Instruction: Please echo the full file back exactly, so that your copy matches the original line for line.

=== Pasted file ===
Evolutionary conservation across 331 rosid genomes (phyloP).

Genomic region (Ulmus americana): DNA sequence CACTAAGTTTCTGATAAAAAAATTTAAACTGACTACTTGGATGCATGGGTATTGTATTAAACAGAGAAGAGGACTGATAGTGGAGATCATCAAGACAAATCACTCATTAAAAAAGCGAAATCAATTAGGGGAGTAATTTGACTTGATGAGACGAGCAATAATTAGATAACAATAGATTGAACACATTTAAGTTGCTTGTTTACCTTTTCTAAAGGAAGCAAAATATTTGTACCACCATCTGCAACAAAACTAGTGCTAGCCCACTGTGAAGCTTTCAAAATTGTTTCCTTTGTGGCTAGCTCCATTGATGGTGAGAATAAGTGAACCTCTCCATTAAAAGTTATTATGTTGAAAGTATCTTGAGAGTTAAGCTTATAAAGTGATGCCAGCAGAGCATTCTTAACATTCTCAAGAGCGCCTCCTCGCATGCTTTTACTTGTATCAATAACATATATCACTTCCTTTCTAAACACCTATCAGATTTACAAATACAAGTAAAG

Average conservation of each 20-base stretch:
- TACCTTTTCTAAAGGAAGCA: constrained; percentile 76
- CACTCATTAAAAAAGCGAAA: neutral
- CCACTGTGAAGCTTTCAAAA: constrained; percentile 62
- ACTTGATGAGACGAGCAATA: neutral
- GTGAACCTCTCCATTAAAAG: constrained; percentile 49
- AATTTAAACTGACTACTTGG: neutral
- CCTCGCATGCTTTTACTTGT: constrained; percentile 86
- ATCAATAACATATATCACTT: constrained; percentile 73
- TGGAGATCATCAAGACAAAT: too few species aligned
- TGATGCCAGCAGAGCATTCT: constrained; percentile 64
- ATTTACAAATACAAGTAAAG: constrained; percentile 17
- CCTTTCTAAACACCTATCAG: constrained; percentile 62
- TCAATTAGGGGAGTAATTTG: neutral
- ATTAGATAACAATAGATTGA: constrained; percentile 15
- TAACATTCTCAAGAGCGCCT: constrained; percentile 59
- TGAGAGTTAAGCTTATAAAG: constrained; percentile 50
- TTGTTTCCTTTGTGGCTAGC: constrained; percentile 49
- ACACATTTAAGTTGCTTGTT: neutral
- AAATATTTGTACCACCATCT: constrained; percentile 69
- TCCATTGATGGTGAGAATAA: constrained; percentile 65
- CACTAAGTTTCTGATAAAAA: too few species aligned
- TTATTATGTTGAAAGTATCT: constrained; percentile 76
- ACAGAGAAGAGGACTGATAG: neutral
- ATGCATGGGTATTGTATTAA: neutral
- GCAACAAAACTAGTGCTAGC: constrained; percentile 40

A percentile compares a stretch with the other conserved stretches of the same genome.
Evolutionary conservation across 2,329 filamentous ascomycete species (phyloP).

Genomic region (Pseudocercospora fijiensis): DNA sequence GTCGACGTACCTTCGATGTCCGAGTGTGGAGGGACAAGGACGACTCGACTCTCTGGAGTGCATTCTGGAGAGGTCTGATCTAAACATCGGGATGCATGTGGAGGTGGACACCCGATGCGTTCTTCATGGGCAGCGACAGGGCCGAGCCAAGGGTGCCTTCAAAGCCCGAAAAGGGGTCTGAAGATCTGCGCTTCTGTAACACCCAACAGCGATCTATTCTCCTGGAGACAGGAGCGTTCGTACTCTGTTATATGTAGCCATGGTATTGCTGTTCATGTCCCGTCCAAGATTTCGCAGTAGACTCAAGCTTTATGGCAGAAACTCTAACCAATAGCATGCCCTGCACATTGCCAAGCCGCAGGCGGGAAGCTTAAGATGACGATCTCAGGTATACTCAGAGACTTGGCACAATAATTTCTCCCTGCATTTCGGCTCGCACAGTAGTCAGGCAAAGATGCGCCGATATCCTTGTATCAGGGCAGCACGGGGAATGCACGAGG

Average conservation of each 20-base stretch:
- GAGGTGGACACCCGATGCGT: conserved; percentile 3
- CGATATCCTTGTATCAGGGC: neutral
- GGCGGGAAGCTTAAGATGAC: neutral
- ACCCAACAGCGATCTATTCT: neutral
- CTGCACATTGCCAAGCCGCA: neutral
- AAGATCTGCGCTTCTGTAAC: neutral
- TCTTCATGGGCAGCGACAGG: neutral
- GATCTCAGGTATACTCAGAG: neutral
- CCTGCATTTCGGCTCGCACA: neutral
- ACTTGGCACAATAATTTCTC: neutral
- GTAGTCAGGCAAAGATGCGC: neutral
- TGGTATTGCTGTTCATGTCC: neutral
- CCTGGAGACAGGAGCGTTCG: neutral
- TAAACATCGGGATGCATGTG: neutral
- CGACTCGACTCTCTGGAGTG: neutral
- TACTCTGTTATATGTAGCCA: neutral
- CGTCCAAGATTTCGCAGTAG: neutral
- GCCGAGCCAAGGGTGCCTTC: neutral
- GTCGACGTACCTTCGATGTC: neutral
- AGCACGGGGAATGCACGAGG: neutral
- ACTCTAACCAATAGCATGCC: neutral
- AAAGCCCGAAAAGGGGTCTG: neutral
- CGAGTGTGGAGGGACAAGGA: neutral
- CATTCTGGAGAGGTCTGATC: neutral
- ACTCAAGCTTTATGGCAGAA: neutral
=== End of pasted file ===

Evolutionary conservation across 331 rosid genomes (phyloP).

Genomic region (Ulmus americana): DNA sequence CACTAAGTTTCTGATAAAAAAATTTAAACTGACTACTTGGATGCATGGGTATTGTATTAAACAGAGAAGAGGACTGATAGTGGAGATCATCAAGACAAATCACTCATTAAAAAAGCGAAATCAATTAGGGGAGTAATTTGACTTGATGAGACGAGCAATAATTAGATAACAATAGATTGAACACATTTAAGTTGCTTGTTTACCTTTTCTAAAGGAAGCAAAATATTTGTACCACCATCTGCAACAAAACTAGTGCTAGCCCACTGTGAAGCTTTCAAAATTGTTTCCTTTGTGGCTAGCTCCATTGATGGTGAGAATAAGTGAACCTCTCCATTAAAAGTTATTATGTTGAAAGTATCTTGAGAGTTAAGCTTATAAAGTGATGCCAGCAGAGCATTCTTAACATTCTCAAGAGCGCCTCCTCGCATGCTTTTACTTGTATCAATAACATATATCACTTCCTTTCTAAACACCTATCAGATTTACAAATACAAGTAAAG

Average conservation of each 20-base stretch:
- TACCTTTTCTAAAGGAAGCA: constrained; percentile 76
- CACTCATTAAAAAAGCGAAA: neutral
- CCACTGTGAAGCTTTCAAAA: constrained; percentile 62
- ACTTGATGAGACGAGCAATA: neutral
- GTGAACCTCTCCATTAAAAG: constrained; percentile 49
- AATTTAAACTGACTACTTGG: neutral
- CCTCGCATGCTTTTACTTGT: constrained; percentile 86
- ATCAATAACATATATCACTT: constrained; percentile 73
- TGGAGATCATCAAGACAAAT: too few species aligned
- TGATGCCAGCAGAGCATTCT: constrained; percentile 64
- ATTTACAAATACAAGTAAAG: constrained; percentile 17
- CCTTTCTAAACACCTATCAG: constrained; percentile 62
- TCAATTAGGGGAGTAATTTG: neutral
- ATTAGATAACAATAGATTGA: constrained; percentile 15
- TAACATTCTCAAGAGCGCCT: constrained; percentile 59
- TGAGAGTTAAGCTTATAAAG: constrained; percentile 50
- TTGTTTCCTTTGTGGCTAGC: constrained; percentile 49
- ACACATTTAAGTTGCTTGTT: neutral
- AAATATTTGTACCACCATCT: constrained; percentile 69
- TCCATTGATGGTGAGAATAA: constrained; percentile 65
- CACTAAGTTTCTGATAAAAA: too few species aligned
- TTATTATGTTGAAAGTATCT: constrained; percentile 76
- ACAGAGAAGAGGACTGATAG: neutral
- ATGCATGGGTATTGTATTAA: neutral
- GCAACAAAACTAGTGCTAGC: constrained; percentile 40

A percentile compares a stretch with the other conserved stretches of the same genome.
Evolutionary conservation across 2,329 filamentous ascomycete species (phyloP).

Genomic region (Pseudocercospora fijiensis): DNA sequence GTCGACGTACCTTCGATGTCCGAGTGTGGAGGGACAAGGACGACTCGACTCTCTGGAGTGCATTCTGGAGAGGTCTGATCTAAACATCGGGATGCATGTGGAGGTGGACACCCGATGCGTTCTTCATGGGCAGCGACAGGGCCGAGCCAAGGGTGCCTTCAAAGCCCGAAAAGGGGTCTGAAGATCTGCGCTTCTGTAACACCCAACAGCGATCTATTCTCCTGGAGACAGGAGCGTTCGTACTCTGTTATATGTAGCCATGGTATTGCTGTTCATGTCCCGTCCAAGATTTCGCAGTAGACTCAAGCTTTATGGCAGAAACTCTAACCAATAGCATGCCCTGCACATTGCCAAGCCGCAGGCGGGAAGCTTAAGATGACGATCTCAGGTATACTCAGAGACTTGGCACAATAATTTCTCCCTGCATTTCGGCTCGCACAGTAGTCAGGCAAAGATGCGCCGATATCCTTGTATCAGGGCAGCACGGGGAATGCACGAGG

Average conservation of each 20-base stretch:
- GAGGTGGACACCCGATGCGT: conserved; percentile 3
- CGATATCCTTGTATCAGGGC: neutral
- GGCGGGAAGCTTAAGATGAC: neutral
- ACCCAACAGCGATCTATTCT: neutral
- CTGCACATTGCCAAGCCGCA: neutral
- AAGATCTGCGCTTCTGTAAC: neutral
- TCTTCATGGGCAGCGACAGG: neutral
- GATCTCAGGTATACTCAGAG: neutral
- CCTGCATTTCGGCTCGCACA: neutral
- ACTTGGCACAATAATTTCTC: neutral
- GTAGTCAGGCAAAGATGCGC: neutral
- TGGTATTGCTGTTCATGTCC: neutral
- CCTGGAGACAGGAGCGTTCG: neutral
- TAAACATCGGGATGCATGTG: neutral
- CGACTCGACTCTCTGGAGTG: neutral
- TACTCTGTTATATGTAGCCA: neutral
- CGTCCAAGATTTCGCAGTAG: neutral
- GCCGAGCCAAGGGTGCCTTC: neutral
- GTCGACGTACCTTCGATGTC: neutral
- AGCACGGGGAATGCACGAGG: neutral
- ACTCTAACCAATAGCATGCC: neutral
- AAAGCCCGAAAAGGGGTCTG: neutral
- CGAGTGTGGAGGGACAAGGA: neutral
- CATTCTGGAGAGGTCTGATC: neutral
- ACTCAAGCTTTATGGCAGAA: neutral